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Dear Readers,

At the time of the regency period, Parliament was a “sleepy collection” of peers in the House of Lords and the landed gentry, the Commons.  There were no rules as to how long Government could stay in power, no popular voting, and very little pressing  business-other than to vote on the budget for the army.

Members of the House of Lords consisted of the peerage together with the archbishop and bishops of the Church of England. Members of the House were elected in their counties or boroughs.  This was not considered a problem since they were men of considerable standing.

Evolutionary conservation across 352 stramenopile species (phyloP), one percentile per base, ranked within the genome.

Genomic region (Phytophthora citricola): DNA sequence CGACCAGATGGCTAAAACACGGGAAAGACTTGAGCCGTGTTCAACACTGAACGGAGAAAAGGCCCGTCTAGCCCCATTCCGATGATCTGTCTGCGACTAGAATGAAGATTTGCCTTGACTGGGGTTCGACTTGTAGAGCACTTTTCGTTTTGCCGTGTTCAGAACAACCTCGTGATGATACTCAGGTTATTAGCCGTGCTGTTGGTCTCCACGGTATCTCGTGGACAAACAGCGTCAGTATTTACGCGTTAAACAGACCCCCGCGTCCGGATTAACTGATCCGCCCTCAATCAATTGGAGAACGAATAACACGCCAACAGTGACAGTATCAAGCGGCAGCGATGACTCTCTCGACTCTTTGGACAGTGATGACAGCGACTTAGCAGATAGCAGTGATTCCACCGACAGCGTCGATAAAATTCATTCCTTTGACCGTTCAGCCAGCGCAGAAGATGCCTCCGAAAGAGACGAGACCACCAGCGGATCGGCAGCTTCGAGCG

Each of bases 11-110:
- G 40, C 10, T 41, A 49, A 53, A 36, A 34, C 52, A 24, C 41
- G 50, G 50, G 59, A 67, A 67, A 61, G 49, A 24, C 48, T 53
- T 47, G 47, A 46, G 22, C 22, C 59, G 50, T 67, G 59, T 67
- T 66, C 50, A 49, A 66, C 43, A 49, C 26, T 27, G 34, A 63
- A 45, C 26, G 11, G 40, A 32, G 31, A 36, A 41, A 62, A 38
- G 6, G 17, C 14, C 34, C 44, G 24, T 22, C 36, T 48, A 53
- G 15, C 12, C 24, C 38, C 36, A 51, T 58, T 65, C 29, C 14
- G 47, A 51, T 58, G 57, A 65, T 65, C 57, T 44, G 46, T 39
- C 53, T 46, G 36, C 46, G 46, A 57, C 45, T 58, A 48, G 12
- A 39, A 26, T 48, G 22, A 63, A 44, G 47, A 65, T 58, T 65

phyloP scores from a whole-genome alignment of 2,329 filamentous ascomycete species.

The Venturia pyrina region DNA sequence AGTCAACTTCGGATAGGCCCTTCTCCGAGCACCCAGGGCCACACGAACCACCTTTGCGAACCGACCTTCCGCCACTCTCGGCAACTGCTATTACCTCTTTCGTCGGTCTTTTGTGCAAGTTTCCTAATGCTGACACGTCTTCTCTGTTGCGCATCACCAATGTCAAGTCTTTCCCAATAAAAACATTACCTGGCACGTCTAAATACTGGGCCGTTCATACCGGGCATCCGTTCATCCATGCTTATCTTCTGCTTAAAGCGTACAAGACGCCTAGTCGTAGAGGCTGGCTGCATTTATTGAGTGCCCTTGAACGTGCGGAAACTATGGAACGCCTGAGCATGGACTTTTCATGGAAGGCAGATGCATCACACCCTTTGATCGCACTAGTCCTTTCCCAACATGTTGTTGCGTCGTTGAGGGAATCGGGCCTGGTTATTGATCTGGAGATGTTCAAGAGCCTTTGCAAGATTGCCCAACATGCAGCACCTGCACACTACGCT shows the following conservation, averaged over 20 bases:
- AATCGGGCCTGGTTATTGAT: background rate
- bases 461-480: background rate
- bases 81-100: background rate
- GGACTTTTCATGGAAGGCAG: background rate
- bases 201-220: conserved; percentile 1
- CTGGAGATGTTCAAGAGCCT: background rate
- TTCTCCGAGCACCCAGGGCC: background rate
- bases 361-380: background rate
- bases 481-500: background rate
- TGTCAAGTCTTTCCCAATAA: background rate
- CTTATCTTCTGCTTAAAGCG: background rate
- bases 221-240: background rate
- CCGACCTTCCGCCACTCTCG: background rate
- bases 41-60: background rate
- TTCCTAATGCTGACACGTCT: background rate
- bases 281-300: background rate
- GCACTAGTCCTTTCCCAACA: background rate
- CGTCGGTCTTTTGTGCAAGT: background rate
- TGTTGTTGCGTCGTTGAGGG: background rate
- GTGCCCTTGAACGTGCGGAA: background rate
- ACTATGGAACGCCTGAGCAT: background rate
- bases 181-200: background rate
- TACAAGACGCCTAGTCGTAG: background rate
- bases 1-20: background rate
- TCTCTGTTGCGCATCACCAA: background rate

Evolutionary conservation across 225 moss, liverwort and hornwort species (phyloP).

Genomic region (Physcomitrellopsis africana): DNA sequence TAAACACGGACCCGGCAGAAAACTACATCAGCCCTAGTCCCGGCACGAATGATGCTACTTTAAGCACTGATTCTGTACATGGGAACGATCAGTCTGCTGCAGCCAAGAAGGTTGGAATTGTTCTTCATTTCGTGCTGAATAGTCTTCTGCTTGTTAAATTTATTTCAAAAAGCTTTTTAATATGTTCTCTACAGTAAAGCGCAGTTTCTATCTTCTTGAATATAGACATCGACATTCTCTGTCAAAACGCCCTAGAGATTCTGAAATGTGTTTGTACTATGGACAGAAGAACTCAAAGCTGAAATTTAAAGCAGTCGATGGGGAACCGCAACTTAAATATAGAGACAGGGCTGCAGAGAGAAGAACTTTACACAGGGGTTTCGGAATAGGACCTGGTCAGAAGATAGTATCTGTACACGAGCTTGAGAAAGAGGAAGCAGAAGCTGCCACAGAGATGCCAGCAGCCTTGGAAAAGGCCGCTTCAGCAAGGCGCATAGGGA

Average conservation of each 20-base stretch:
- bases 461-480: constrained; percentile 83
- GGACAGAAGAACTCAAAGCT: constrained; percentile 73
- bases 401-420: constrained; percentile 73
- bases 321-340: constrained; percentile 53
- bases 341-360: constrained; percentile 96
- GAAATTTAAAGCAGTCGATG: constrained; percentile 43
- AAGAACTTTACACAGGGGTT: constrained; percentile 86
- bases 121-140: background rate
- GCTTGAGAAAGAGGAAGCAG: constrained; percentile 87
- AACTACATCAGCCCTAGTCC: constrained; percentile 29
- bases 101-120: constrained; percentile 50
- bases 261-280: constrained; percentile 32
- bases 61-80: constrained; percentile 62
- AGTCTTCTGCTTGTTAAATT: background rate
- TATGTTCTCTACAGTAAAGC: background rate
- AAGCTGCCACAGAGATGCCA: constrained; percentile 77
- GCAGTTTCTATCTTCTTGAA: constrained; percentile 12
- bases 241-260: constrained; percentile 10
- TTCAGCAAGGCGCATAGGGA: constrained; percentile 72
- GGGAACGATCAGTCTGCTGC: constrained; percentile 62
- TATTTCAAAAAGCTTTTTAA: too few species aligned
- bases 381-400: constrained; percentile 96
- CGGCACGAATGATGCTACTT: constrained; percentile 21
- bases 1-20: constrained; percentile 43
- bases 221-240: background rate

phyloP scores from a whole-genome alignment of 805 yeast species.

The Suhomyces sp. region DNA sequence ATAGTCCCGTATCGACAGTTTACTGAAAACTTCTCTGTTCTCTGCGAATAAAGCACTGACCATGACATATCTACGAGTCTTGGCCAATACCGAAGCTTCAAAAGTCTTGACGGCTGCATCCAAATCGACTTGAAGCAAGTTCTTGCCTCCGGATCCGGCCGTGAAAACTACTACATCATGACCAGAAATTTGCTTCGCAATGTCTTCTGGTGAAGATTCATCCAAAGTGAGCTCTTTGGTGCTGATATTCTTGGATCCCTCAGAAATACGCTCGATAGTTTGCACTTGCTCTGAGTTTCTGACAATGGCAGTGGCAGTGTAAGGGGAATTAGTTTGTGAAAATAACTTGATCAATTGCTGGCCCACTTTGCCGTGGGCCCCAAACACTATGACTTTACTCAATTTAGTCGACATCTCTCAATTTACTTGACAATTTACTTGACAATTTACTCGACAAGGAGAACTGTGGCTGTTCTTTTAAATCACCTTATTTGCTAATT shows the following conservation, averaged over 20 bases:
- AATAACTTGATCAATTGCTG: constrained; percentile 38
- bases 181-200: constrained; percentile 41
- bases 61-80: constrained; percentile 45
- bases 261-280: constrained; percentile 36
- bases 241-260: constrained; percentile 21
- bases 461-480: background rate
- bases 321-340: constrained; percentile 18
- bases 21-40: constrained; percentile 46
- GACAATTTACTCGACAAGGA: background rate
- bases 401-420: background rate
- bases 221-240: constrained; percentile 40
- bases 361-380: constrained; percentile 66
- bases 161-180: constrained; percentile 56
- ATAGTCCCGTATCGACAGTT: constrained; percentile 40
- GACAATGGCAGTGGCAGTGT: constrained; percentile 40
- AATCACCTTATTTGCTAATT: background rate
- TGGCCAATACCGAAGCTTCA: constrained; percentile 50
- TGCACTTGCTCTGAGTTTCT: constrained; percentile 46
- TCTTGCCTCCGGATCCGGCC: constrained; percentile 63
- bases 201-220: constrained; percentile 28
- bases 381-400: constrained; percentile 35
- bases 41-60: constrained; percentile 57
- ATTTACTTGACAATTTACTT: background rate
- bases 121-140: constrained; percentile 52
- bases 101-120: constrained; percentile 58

Parliament, by law, had to meet at least every three years, but because of the restrictions of spending and the army needing to have a budget, it met every year.

The House of Common was divided by two parties, the Tories and the Whigs.  After the 1830s they were known as the Liberals and Conservatives.

Hope you enjoyed this little bit of history.

Sincerely,

…Miguelina Perez

Pool, Daniel. “What Jane Austen Ate and Charles Dickens Knew.”

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